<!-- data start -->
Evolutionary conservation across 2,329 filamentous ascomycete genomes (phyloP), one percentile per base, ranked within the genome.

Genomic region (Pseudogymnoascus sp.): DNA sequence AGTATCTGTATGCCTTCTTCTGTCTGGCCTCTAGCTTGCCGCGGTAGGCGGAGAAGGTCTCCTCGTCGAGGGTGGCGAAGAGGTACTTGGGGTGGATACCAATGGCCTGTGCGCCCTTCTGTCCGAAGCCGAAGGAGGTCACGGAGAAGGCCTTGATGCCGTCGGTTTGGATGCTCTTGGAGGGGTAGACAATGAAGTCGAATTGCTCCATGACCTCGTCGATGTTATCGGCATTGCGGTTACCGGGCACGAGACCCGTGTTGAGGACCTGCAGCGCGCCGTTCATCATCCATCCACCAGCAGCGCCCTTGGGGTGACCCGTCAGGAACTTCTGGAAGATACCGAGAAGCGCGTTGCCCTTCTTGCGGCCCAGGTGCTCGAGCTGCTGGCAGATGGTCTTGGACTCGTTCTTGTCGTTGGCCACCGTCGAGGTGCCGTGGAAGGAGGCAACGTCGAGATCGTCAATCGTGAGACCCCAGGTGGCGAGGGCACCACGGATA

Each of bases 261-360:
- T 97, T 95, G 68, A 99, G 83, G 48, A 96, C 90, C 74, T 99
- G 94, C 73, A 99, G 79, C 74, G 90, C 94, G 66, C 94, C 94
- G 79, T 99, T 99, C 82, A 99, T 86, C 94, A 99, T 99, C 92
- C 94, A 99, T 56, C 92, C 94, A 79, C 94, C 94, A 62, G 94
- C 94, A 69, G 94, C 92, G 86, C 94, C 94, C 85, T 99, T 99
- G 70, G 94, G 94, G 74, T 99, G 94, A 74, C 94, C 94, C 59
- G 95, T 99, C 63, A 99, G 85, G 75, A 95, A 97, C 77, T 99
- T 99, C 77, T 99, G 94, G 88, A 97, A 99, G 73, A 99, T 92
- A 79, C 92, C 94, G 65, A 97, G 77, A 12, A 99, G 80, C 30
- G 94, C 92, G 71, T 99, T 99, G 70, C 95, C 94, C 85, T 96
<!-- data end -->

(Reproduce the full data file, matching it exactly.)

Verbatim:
Evolutionary conservation across 2,329 filamentous ascomycete genomes (phyloP), one percentile per base, ranked within the genome.

Genomic region (Pseudogymnoascus sp.): DNA sequence AGTATCTGTATGCCTTCTTCTGTCTGGCCTCTAGCTTGCCGCGGTAGGCGGAGAAGGTCTCCTCGTCGAGGGTGGCGAAGAGGTACTTGGGGTGGATACCAATGGCCTGTGCGCCCTTCTGTCCGAAGCCGAAGGAGGTCACGGAGAAGGCCTTGATGCCGTCGGTTTGGATGCTCTTGGAGGGGTAGACAATGAAGTCGAATTGCTCCATGACCTCGTCGATGTTATCGGCATTGCGGTTACCGGGCACGAGACCCGTGTTGAGGACCTGCAGCGCGCCGTTCATCATCCATCCACCAGCAGCGCCCTTGGGGTGACCCGTCAGGAACTTCTGGAAGATACCGAGAAGCGCGTTGCCCTTCTTGCGGCCCAGGTGCTCGAGCTGCTGGCAGATGGTCTTGGACTCGTTCTTGTCGTTGGCCACCGTCGAGGTGCCGTGGAAGGAGGCAACGTCGAGATCGTCAATCGTGAGACCCCAGGTGGCGAGGGCACCACGGATA

Each of bases 261-360:
- T 97, T 95, G 68, A 99, G 83, G 48, A 96, C 90, C 74, T 99
- G 94, C 73, A 99, G 79, C 74, G 90, C 94, G 66, C 94, C 94
- G 79, T 99, T 99, C 82, A 99, T 86, C 94, A 99, T 99, C 92
- C 94, A 99, T 56, C 92, C 94, A 79, C 94, C 94, A 62, G 94
- C 94, A 69, G 94, C 92, G 86, C 94, C 94, C 85, T 99, T 99
- G 70, G 94, G 94, G 74, T 99, G 94, A 74, C 94, C 94, C 59
- G 95, T 99, C 63, A 99, G 85, G 75, A 95, A 97, C 77, T 99
- T 99, C 77, T 99, G 94, G 88, A 97, A 99, G 73, A 99, T 92
- A 79, C 92, C 94, G 65, A 97, G 77, A 12, A 99, G 80, C 30
- G 94, C 92, G 71, T 99, T 99, G 70, C 95, C 94, C 85, T 96